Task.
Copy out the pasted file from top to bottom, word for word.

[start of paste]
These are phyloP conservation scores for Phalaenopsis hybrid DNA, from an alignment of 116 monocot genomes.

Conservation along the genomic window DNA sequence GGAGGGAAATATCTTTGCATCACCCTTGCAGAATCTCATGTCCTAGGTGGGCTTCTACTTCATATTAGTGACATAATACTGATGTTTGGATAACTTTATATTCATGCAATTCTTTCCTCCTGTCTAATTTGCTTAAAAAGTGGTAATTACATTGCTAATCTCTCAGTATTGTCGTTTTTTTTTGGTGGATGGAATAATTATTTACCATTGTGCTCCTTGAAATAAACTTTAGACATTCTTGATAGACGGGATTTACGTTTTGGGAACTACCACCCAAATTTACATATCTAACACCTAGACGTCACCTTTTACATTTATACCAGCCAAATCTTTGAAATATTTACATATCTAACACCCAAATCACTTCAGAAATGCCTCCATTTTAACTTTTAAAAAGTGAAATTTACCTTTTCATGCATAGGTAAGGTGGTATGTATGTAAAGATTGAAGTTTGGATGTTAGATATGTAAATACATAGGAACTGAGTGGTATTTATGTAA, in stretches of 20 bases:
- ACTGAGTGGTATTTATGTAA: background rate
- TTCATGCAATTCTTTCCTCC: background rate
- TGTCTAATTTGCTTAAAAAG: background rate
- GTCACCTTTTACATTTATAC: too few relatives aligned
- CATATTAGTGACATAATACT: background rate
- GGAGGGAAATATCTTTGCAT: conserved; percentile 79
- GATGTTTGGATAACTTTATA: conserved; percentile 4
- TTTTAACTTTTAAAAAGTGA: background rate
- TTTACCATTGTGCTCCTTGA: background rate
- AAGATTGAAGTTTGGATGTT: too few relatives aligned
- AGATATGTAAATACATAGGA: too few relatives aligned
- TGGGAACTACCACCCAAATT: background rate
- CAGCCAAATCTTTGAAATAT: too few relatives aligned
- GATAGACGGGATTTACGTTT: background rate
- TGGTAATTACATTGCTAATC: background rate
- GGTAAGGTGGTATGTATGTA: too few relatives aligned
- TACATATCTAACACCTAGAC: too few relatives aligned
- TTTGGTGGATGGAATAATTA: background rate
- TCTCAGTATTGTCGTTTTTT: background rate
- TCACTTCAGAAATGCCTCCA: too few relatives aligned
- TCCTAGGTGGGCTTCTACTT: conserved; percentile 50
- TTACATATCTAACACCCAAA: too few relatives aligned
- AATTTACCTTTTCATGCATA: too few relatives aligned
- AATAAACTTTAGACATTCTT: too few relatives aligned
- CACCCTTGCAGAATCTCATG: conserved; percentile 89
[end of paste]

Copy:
These are phyloP conservation scores for Phalaenopsis hybrid DNA, from an alignment of 116 monocot genomes.

Conservation along the genomic window DNA sequence GGAGGGAAATATCTTTGCATCACCCTTGCAGAATCTCATGTCCTAGGTGGGCTTCTACTTCATATTAGTGACATAATACTGATGTTTGGATAACTTTATATTCATGCAATTCTTTCCTCCTGTCTAATTTGCTTAAAAAGTGGTAATTACATTGCTAATCTCTCAGTATTGTCGTTTTTTTTTGGTGGATGGAATAATTATTTACCATTGTGCTCCTTGAAATAAACTTTAGACATTCTTGATAGACGGGATTTACGTTTTGGGAACTACCACCCAAATTTACATATCTAACACCTAGACGTCACCTTTTACATTTATACCAGCCAAATCTTTGAAATATTTACATATCTAACACCCAAATCACTTCAGAAATGCCTCCATTTTAACTTTTAAAAAGTGAAATTTACCTTTTCATGCATAGGTAAGGTGGTATGTATGTAAAGATTGAAGTTTGGATGTTAGATATGTAAATACATAGGAACTGAGTGGTATTTATGTAA, in stretches of 20 bases:
- ACTGAGTGGTATTTATGTAA: background rate
- TTCATGCAATTCTTTCCTCC: background rate
- TGTCTAATTTGCTTAAAAAG: background rate
- GTCACCTTTTACATTTATAC: too few relatives aligned
- CATATTAGTGACATAATACT: background rate
- GGAGGGAAATATCTTTGCAT: conserved; percentile 79
- GATGTTTGGATAACTTTATA: conserved; percentile 4
- TTTTAACTTTTAAAAAGTGA: background rate
- TTTACCATTGTGCTCCTTGA: background rate
- AAGATTGAAGTTTGGATGTT: too few relatives aligned
- AGATATGTAAATACATAGGA: too few relatives aligned
- TGGGAACTACCACCCAAATT: background rate
- CAGCCAAATCTTTGAAATAT: too few relatives aligned
- GATAGACGGGATTTACGTTT: background rate
- TGGTAATTACATTGCTAATC: background rate
- GGTAAGGTGGTATGTATGTA: too few relatives aligned
- TACATATCTAACACCTAGAC: too few relatives aligned
- TTTGGTGGATGGAATAATTA: background rate
- TCTCAGTATTGTCGTTTTTT: background rate
- TCACTTCAGAAATGCCTCCA: too few relatives aligned
- TCCTAGGTGGGCTTCTACTT: conserved; percentile 50
- TTACATATCTAACACCCAAA: too few relatives aligned
- AATTTACCTTTTCATGCATA: too few relatives aligned
- AATAAACTTTAGACATTCTT: too few relatives aligned
- CACCCTTGCAGAATCTCATG: conserved; percentile 89